Men, on the other hand, spend less time with their drinking buddies and more with their wives after tying the knot. The result? Married men down fewer beers than their single counterparts.
The study, being presented at the annual meeting of the American Sociological Association in Denver, Colo., also reveals divorced men are at particularly high risk of alcohol abuse.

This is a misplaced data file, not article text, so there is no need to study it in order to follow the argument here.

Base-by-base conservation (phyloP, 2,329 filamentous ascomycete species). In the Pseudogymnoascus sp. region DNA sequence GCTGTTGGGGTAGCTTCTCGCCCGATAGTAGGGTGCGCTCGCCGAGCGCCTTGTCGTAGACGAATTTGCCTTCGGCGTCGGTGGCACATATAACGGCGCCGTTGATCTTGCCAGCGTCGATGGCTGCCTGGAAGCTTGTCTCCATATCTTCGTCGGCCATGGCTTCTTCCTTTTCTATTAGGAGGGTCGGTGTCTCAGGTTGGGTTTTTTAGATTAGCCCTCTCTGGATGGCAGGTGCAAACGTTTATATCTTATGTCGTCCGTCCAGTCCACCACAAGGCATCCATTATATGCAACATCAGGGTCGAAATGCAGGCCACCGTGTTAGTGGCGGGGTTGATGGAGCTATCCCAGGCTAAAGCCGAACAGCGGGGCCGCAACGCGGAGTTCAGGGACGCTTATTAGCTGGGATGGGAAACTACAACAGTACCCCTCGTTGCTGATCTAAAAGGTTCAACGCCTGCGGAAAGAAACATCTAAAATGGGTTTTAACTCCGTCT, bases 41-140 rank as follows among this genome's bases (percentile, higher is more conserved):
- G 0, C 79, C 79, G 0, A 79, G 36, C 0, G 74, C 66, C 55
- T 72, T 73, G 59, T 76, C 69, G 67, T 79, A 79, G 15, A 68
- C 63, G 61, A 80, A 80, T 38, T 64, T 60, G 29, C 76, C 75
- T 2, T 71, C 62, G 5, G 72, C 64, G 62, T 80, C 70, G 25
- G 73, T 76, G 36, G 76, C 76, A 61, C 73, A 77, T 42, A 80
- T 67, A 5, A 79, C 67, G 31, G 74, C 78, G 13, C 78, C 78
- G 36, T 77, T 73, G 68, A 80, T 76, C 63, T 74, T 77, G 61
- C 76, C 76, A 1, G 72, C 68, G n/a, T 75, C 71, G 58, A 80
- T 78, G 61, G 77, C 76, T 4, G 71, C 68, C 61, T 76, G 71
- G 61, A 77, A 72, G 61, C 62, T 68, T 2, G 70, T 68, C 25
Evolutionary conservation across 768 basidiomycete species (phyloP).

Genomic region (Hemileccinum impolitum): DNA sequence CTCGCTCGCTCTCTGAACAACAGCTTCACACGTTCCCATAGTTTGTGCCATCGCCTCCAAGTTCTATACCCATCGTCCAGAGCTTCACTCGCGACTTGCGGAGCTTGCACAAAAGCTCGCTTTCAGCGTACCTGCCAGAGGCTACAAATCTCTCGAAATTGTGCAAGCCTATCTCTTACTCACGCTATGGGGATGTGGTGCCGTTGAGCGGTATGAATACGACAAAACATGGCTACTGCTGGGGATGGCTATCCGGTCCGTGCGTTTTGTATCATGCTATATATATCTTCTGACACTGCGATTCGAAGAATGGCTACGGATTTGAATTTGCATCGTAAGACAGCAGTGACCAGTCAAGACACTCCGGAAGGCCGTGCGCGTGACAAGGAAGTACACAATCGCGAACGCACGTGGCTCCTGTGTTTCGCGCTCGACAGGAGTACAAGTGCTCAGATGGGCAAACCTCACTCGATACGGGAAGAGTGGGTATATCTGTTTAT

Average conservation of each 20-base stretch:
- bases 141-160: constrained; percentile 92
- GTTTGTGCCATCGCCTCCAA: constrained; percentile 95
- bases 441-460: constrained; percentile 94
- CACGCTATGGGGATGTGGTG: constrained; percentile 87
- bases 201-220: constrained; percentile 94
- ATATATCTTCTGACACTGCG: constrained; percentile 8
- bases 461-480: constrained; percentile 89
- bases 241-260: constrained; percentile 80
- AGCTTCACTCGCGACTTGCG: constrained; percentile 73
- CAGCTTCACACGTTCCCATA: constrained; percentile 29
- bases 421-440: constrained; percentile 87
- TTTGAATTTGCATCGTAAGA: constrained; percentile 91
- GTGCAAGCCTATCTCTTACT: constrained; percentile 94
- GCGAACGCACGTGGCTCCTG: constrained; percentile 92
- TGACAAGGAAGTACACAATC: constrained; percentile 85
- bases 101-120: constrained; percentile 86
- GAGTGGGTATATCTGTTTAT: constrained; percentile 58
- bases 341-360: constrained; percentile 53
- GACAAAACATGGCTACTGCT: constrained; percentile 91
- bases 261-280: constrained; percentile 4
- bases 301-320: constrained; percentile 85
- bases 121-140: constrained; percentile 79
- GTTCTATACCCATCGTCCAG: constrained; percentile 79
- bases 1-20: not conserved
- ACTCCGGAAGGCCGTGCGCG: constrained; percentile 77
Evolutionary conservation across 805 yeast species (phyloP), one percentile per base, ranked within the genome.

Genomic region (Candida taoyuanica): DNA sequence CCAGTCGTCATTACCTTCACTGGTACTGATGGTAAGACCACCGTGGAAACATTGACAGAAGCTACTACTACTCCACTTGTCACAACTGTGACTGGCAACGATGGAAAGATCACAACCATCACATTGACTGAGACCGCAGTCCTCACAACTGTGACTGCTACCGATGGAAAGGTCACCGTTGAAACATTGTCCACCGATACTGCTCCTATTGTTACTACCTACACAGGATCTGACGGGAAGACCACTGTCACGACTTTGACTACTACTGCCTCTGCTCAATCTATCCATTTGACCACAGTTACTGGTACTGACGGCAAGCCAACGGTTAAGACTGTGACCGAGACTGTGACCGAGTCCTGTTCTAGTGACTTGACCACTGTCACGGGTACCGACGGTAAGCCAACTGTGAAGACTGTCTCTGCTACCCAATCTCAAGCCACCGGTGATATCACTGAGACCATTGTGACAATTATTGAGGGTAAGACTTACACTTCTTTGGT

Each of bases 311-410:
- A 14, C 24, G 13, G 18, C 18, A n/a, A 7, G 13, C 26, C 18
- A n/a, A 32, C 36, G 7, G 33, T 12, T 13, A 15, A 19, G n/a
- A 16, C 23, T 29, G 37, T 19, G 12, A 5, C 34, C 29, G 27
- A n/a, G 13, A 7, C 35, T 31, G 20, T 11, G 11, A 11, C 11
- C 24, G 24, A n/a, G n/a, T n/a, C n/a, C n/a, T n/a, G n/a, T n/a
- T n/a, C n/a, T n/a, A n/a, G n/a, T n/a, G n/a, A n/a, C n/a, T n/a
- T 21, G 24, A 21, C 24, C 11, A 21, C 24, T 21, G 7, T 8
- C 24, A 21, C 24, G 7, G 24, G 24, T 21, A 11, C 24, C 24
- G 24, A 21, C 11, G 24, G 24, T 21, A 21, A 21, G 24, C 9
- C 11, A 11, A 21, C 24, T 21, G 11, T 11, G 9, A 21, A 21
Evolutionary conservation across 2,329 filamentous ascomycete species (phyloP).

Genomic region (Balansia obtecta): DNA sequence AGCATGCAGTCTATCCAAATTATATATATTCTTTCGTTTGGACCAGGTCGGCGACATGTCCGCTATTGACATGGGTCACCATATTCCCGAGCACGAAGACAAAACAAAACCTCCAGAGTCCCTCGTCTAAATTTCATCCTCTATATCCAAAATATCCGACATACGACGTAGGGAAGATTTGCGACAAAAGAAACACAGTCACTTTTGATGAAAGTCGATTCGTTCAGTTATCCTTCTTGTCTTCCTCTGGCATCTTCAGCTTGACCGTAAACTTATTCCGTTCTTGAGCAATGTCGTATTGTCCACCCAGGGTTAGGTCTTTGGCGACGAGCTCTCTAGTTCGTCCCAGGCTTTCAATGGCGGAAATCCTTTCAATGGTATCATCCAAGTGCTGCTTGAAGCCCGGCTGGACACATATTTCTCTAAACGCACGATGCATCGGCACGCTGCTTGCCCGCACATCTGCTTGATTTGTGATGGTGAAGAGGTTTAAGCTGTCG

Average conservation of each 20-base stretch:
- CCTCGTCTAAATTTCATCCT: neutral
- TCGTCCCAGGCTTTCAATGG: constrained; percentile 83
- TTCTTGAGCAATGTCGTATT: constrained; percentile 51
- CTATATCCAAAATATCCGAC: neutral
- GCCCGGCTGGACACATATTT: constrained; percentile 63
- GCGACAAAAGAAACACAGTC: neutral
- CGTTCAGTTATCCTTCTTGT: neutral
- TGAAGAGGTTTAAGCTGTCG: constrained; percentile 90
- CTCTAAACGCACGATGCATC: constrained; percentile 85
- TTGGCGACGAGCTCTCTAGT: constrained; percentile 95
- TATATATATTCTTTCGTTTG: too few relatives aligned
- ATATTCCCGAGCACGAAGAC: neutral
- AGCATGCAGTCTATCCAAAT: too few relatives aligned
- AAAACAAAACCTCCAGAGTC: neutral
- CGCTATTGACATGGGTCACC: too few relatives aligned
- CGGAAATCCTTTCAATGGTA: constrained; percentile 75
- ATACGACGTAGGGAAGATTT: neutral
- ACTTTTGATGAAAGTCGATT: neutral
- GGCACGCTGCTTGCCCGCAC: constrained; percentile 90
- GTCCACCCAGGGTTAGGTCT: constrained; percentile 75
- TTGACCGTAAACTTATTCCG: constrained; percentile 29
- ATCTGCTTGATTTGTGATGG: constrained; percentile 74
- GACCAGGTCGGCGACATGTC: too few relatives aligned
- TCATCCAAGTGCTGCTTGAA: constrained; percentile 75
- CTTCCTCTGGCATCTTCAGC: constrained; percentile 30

Researchers have in the past investigated differences in drinking between single and married people, but the new study is the first to look at alcohol use among different types of unmarried people: the never-married, the divorced and the widowed. Sociologists from the University of Cincinnati, Pennsylvania State University, Rutgers University and the University of Texas at Austin looked at longitudinal data from 5,305 men and women from Wisconsin who answered questionnaires about alcohol use in 1993 and then again 2004. The participants reported how many drinks they consumed in a month and whether they had any history of drinking problems. The researchers combined this quantitative data with 120 qualitative in-depth interviews of never-married, married, divorced and widowed men and women conducted over the past decade.
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